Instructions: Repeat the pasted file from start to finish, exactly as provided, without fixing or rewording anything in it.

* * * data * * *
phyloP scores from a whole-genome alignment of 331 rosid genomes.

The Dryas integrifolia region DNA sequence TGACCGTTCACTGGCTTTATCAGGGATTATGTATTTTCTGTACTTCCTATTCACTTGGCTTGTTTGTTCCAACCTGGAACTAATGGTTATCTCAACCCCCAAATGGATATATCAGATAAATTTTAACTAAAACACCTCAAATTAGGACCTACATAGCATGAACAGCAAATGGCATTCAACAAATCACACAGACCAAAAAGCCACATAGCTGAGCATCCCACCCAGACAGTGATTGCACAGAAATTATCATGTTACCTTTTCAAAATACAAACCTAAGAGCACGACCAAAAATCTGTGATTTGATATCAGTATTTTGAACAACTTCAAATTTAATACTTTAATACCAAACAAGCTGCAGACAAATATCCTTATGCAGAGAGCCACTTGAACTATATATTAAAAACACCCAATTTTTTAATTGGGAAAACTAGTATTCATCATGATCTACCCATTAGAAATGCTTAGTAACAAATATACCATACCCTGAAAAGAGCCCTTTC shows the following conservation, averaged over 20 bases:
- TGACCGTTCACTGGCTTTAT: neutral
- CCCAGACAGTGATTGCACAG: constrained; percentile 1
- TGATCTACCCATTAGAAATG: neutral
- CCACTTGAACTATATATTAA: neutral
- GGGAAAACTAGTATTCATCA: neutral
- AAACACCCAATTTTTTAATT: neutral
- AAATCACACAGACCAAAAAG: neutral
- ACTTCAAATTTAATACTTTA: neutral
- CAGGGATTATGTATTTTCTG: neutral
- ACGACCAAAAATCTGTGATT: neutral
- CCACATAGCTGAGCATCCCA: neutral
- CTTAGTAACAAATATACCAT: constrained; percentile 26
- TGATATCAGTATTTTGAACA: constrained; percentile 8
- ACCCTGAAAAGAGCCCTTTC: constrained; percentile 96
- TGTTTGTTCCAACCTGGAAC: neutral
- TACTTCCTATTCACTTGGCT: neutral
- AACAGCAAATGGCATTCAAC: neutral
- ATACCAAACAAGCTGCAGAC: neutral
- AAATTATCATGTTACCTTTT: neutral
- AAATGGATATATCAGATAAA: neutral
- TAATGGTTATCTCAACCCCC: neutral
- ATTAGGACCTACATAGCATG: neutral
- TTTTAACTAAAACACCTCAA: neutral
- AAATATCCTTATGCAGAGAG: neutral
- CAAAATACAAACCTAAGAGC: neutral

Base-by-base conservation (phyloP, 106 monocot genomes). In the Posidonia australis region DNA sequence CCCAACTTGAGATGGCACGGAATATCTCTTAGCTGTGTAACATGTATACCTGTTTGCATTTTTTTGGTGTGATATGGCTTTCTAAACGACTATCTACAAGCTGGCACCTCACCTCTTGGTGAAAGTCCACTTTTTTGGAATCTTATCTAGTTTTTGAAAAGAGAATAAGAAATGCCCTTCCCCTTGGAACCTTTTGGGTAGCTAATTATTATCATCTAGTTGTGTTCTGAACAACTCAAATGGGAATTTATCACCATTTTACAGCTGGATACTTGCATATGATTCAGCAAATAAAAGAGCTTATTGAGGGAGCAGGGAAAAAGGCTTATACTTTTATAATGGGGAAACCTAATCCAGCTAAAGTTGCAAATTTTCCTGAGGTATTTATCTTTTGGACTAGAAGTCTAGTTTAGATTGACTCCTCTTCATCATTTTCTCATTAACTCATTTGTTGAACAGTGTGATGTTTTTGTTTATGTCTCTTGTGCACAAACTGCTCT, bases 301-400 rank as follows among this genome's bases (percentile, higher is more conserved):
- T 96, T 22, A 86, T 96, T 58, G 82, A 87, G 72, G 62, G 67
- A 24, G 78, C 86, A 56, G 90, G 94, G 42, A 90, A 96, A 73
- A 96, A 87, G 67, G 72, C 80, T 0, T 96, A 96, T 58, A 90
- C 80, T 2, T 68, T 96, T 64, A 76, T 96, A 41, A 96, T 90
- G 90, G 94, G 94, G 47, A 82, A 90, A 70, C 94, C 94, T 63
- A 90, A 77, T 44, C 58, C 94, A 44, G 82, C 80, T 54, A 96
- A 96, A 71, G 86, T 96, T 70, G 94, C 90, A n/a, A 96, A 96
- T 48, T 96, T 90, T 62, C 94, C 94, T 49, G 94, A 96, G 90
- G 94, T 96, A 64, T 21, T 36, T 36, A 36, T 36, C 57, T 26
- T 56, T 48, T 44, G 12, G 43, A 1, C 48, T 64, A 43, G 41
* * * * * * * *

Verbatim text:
phyloP scores from a whole-genome alignment of 331 rosid genomes.

The Dryas integrifolia region DNA sequence TGACCGTTCACTGGCTTTATCAGGGATTATGTATTTTCTGTACTTCCTATTCACTTGGCTTGTTTGTTCCAACCTGGAACTAATGGTTATCTCAACCCCCAAATGGATATATCAGATAAATTTTAACTAAAACACCTCAAATTAGGACCTACATAGCATGAACAGCAAATGGCATTCAACAAATCACACAGACCAAAAAGCCACATAGCTGAGCATCCCACCCAGACAGTGATTGCACAGAAATTATCATGTTACCTTTTCAAAATACAAACCTAAGAGCACGACCAAAAATCTGTGATTTGATATCAGTATTTTGAACAACTTCAAATTTAATACTTTAATACCAAACAAGCTGCAGACAAATATCCTTATGCAGAGAGCCACTTGAACTATATATTAAAAACACCCAATTTTTTAATTGGGAAAACTAGTATTCATCATGATCTACCCATTAGAAATGCTTAGTAACAAATATACCATACCCTGAAAAGAGCCCTTTC shows the following conservation, averaged over 20 bases:
- TGACCGTTCACTGGCTTTAT: neutral
- CCCAGACAGTGATTGCACAG: constrained; percentile 1
- TGATCTACCCATTAGAAATG: neutral
- CCACTTGAACTATATATTAA: neutral
- GGGAAAACTAGTATTCATCA: neutral
- AAACACCCAATTTTTTAATT: neutral
- AAATCACACAGACCAAAAAG: neutral
- ACTTCAAATTTAATACTTTA: neutral
- CAGGGATTATGTATTTTCTG: neutral
- ACGACCAAAAATCTGTGATT: neutral
- CCACATAGCTGAGCATCCCA: neutral
- CTTAGTAACAAATATACCAT: constrained; percentile 26
- TGATATCAGTATTTTGAACA: constrained; percentile 8
- ACCCTGAAAAGAGCCCTTTC: constrained; percentile 96
- TGTTTGTTCCAACCTGGAAC: neutral
- TACTTCCTATTCACTTGGCT: neutral
- AACAGCAAATGGCATTCAAC: neutral
- ATACCAAACAAGCTGCAGAC: neutral
- AAATTATCATGTTACCTTTT: neutral
- AAATGGATATATCAGATAAA: neutral
- TAATGGTTATCTCAACCCCC: neutral
- ATTAGGACCTACATAGCATG: neutral
- TTTTAACTAAAACACCTCAA: neutral
- AAATATCCTTATGCAGAGAG: neutral
- CAAAATACAAACCTAAGAGC: neutral

Base-by-base conservation (phyloP, 106 monocot genomes). In the Posidonia australis region DNA sequence CCCAACTTGAGATGGCACGGAATATCTCTTAGCTGTGTAACATGTATACCTGTTTGCATTTTTTTGGTGTGATATGGCTTTCTAAACGACTATCTACAAGCTGGCACCTCACCTCTTGGTGAAAGTCCACTTTTTTGGAATCTTATCTAGTTTTTGAAAAGAGAATAAGAAATGCCCTTCCCCTTGGAACCTTTTGGGTAGCTAATTATTATCATCTAGTTGTGTTCTGAACAACTCAAATGGGAATTTATCACCATTTTACAGCTGGATACTTGCATATGATTCAGCAAATAAAAGAGCTTATTGAGGGAGCAGGGAAAAAGGCTTATACTTTTATAATGGGGAAACCTAATCCAGCTAAAGTTGCAAATTTTCCTGAGGTATTTATCTTTTGGACTAGAAGTCTAGTTTAGATTGACTCCTCTTCATCATTTTCTCATTAACTCATTTGTTGAACAGTGTGATGTTTTTGTTTATGTCTCTTGTGCACAAACTGCTCT, bases 301-400 rank as follows among this genome's bases (percentile, higher is more conserved):
- T 96, T 22, A 86, T 96, T 58, G 82, A 87, G 72, G 62, G 67
- A 24, G 78, C 86, A 56, G 90, G 94, G 42, A 90, A 96, A 73
- A 96, A 87, G 67, G 72, C 80, T 0, T 96, A 96, T 58, A 90
- C 80, T 2, T 68, T 96, T 64, A 76, T 96, A 41, A 96, T 90
- G 90, G 94, G 94, G 47, A 82, A 90, A 70, C 94, C 94, T 63
- A 90, A 77, T 44, C 58, C 94, A 44, G 82, C 80, T 54, A 96
- A 96, A 71, G 86, T 96, T 70, G 94, C 90, A n/a, A 96, A 96
- T 48, T 96, T 90, T 62, C 94, C 94, T 49, G 94, A 96, G 90
- G 94, T 96, A 64, T 21, T 36, T 36, A 36, T 36, C 57, T 26
- T 56, T 48, T 44, G 12, G 43, A 1, C 48, T 64, A 43, G 41